• As emissions occur the emitter is required to surrender the relevant number of emission permits to cover those emissions. This occurs each December.
  • A country can partly meet its emissions targets by the limited use of emissions offsets (but not from forestry).
  • There is limited acceptance of emissions credits generated by the Kyoto Protocol Clean Development and Joint Implementation Mechanisms.
  • A fine of €100 per tonne of CO2 made over the prescribed limits is payable to the Commission.
  • Reporting, enforcement and compliance are undertaken by participating states during the second trading period. A central administrator verifies the operation of the EU ETS.
  • Initially, the scheme covered only about 45 per cent of the projected CO2 emissions, but not other greenhouse gases such as methane. However, the directive establishing the scheme clearly includes the six main Kyoto Protocol greenhouse gases and contemplates the addition of other gases as the scheme develops. For example, CO2 emissions from petrochemicals, ammonia and aluminium will be covered during the third and later trading periods, as will nitrous oxide (N2O) emissions from the production of nitric, adipic and glyocalic acid production and perfluorocarbons from the aluminium sector.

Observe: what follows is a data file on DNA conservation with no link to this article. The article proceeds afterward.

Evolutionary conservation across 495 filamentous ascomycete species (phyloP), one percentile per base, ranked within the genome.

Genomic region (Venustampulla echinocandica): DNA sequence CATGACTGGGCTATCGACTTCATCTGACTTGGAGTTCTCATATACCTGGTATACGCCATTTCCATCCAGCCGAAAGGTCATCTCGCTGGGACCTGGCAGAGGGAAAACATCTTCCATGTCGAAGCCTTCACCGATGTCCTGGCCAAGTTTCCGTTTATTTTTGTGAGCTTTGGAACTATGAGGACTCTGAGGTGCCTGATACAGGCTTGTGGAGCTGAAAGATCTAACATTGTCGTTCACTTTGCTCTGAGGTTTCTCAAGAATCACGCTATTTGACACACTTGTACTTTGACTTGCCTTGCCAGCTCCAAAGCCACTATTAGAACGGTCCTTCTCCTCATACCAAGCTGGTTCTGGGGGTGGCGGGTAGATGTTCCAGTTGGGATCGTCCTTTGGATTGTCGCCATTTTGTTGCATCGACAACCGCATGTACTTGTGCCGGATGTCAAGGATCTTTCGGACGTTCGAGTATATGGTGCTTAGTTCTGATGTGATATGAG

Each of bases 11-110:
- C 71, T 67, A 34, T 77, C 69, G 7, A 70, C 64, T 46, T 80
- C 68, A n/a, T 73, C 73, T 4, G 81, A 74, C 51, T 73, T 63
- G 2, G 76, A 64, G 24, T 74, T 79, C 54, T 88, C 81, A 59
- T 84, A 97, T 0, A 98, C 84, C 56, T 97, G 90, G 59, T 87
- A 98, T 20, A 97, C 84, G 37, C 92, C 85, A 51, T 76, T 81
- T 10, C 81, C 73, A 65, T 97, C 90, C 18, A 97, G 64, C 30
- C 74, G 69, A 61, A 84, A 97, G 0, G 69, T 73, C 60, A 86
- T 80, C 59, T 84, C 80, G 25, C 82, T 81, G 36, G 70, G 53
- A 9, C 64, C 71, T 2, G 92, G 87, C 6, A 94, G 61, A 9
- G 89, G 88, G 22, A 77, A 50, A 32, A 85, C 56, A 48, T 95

• The scheme covers a wide range of power generation and metals/minerals processing facilities (but not aluminium, yet). However, the first trading period did not cover the transport, construction, waste processing and farm sectors and some industrial plants.
  • The aviation sector will be included in the scheme from 2012 with ongoing consideration of including the general transport sector.
  • Norway, Iceland and Liechtenstein have joined the scheme and negotiations are underway for Switzerland to join.
  • Over the long term other countries' emissions trading schemes may be linked to the EU ETS.

The first trading period of the EU Emission Trading Scheme had as its overall objective the creation of the critical mass for a liquid and well-functioning carbon market. The first trading period was always intended to be a 'learning by doing' phase for all the parties involved. The first trading period led to the following: